Who Won The English-Language Debate?

The one-and-only official English-language debate of the 2019 Canadian election aired Monday night, with the six federal party leaders taking the stage to hash it out over climate change, immigration, leadership, and more. With the October 21 vote less than two weeks away and polls showing Justin Trudeau's Liberals virtually tied with Andrew Scheer's Conservatives in the polls, the debate was a chance for a clear front runner to emerge. Given that the whole thing was two, messy hours, you could be forgiven for tuning out after you tuned in. Here's what you missed, including who won the debate and who delivered the best one-liners.

And the winner of the debate is...

Well, it's not entirely clear. Neither People's Party Leader Maxime Bernier nor the Bloc's Yves-François Blanchet were first-place contenders. But Jagmeet Singh of the NDP and the Green Party's Elizabeth May both delivered strong performances, with some political observers hailing Singh as the debate's winner, because of his ability to cut through all the bickering and deliver a clear message. He was, yet again, put in the position of explaining why Quebec's controversial Bill 21, which bans religious symbols and attire in public-sector jobs, is harmful and divisive — and was commended by other leaders for his grace when faced with racism on the campaign trail.
Team Trudeau will be pleased enough with last night's result since the prime minster escaped the debate without any major blunders, which is no small thing given his record was the target of most of the other leaders' criticisms. On the other hand, he didn't soar, either. And his attempts to paint Scheer as someone hiding his true, ugly self — "Mr. Bernier, your role on this stage tonight seems to be to say publicly what Mr. Scheer thinks privately" — didn't really seem to land.
Scheer got in a number of hits, calling Trudeau a phony, pointing to Trudeau's firing of Jody Wilson-Raybould as conflicting with his image of supporting women and Indigenous people, and accusing him of wearing masks, both literal and figurative: "You know he's very good at pretending things, he can't even remember how many times he put blackface on because the fact of the matter is he's always wearing a mask."
But if viewers were looking for a clear winner between Scheer and Trudeau, they'd likely be disappointed — neither managed to stand out in the night's chaos.

The format was a hot mess

If there's one thing everyone agrees on about last night's debate it's that the format was the worst. Having all six leaders on stage alone is a recipe for confusion, but there was also a rotating chair of moderators (five journalists, all women, and each overseeing a different section of the debate), and questions from "real people" across the country delivered via a video feed. But there were also questions direct from the moderators, and from leaders themselves, who were given a chance to pick an opponent of their choosing, and there was time for open debate on various issues. It all made for an unfocused, unclear, and muddled evening.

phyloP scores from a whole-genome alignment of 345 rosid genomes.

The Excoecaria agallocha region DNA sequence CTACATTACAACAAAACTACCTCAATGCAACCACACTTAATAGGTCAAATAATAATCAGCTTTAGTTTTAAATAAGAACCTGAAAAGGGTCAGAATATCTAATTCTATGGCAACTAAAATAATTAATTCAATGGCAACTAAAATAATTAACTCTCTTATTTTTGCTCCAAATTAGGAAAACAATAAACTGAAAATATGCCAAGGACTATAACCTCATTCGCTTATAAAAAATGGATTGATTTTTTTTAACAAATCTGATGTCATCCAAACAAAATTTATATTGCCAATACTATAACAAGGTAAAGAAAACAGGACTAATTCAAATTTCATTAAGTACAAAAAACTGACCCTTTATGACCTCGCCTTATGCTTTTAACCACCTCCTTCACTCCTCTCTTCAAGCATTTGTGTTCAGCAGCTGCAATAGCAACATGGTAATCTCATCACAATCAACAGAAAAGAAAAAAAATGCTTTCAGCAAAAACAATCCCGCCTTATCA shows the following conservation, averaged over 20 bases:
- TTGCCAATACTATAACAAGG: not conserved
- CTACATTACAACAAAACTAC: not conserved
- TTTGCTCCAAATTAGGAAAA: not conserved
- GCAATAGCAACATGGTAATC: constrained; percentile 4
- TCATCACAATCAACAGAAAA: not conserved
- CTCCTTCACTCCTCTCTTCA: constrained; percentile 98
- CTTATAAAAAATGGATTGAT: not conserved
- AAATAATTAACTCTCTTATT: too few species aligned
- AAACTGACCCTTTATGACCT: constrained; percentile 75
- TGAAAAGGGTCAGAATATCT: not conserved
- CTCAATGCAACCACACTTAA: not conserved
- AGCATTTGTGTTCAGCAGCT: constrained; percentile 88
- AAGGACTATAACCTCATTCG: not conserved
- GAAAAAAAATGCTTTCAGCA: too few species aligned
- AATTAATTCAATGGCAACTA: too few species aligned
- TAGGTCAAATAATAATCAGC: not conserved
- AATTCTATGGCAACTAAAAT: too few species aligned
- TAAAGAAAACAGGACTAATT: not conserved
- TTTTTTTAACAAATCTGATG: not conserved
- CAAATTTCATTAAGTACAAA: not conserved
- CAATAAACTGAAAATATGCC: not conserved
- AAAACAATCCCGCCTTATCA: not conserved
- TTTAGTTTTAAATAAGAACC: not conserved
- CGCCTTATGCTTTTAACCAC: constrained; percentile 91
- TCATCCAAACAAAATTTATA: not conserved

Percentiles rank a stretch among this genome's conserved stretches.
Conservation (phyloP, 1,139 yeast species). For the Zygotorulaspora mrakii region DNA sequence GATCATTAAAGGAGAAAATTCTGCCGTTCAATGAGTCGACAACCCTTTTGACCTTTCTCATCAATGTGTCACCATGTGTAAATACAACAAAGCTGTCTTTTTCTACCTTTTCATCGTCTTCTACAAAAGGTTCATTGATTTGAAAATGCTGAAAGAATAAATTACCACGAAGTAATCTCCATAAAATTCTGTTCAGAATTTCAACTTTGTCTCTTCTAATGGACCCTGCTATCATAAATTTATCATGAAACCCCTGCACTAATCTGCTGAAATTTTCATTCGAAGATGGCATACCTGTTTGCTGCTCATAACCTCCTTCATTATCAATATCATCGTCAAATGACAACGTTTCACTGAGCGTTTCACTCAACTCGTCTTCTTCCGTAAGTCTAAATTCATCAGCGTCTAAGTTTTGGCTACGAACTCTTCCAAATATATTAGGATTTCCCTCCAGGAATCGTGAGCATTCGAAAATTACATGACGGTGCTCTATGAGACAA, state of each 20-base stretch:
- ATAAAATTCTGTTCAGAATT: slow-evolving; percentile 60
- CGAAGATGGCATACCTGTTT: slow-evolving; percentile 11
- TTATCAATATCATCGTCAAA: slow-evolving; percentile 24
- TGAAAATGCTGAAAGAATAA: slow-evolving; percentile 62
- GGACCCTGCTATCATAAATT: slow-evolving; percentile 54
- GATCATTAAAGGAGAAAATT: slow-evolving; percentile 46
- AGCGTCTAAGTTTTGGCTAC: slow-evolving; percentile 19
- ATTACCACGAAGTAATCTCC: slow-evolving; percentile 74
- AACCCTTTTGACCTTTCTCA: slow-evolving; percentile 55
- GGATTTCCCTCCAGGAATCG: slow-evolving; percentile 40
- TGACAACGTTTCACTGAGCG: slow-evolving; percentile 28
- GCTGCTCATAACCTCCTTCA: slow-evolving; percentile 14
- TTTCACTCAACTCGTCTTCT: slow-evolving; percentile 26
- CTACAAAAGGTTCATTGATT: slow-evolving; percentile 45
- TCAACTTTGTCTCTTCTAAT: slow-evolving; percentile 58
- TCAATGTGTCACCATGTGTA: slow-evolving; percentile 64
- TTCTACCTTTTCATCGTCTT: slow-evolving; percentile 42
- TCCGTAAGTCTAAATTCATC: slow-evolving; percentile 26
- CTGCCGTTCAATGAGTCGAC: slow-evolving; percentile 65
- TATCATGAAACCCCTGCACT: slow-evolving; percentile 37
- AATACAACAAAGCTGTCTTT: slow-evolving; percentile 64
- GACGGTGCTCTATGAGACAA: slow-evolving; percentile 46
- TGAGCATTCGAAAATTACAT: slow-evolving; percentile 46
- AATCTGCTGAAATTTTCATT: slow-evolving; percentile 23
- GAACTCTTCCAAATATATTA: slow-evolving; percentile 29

Climate change was the hot topic

The debate was broken into five topics: affordability and economic insecurity; national and global leadership; Indigenous issues; polarization, human rights, and immigration; and the environment and energy. It was climate that got the most attention, thanks in part to May continuing to criticize the Liberal climate change plan as too-little-too-late. And it's worth pointing out that the format meant many important issues, such as health care, violence against women, and childcare were basically off the table.

The award for the best one-liners goes to...

Most Canadians don't watch the debate, and in the age of social media, the pressure is on leaders to deliver quotes that can go viral and moments that make great memes. Elizabeth May, who continually shines at the debates despite acknowledging that her party will not form government, held onto her title as Canada's queen of quips. She slammed all the leaders for having inadequate climate plans, called-out Scheer for answering a question about Canadian values by attacking Trudeau, and told Scheer it would be the Liberals, not the Conservatives, to win this election. And in a brief but fiery exchange between the leaders about abortion, she lambasted Scheer once more for his personal pro-life position: "We must be clear as all leaders — and you are not clear Andrew — that we will never allow a single inch of retreat from the hard-earned rights of women in this country. Not one inch." 

And if you were playing our debate drinking game...

We hope you feel okay this morning. Because, as we predicted, Scheer was totally focused on Trudeau, Singh quickly made mention of the real people he's met on the campaign trail, Trudeau brought up Doug Ford, and you probably wished Bernier was represented by an empty podium often enough to have a bad headache this morning. Though, to be fair, that debate was enough to give anyone a headache.

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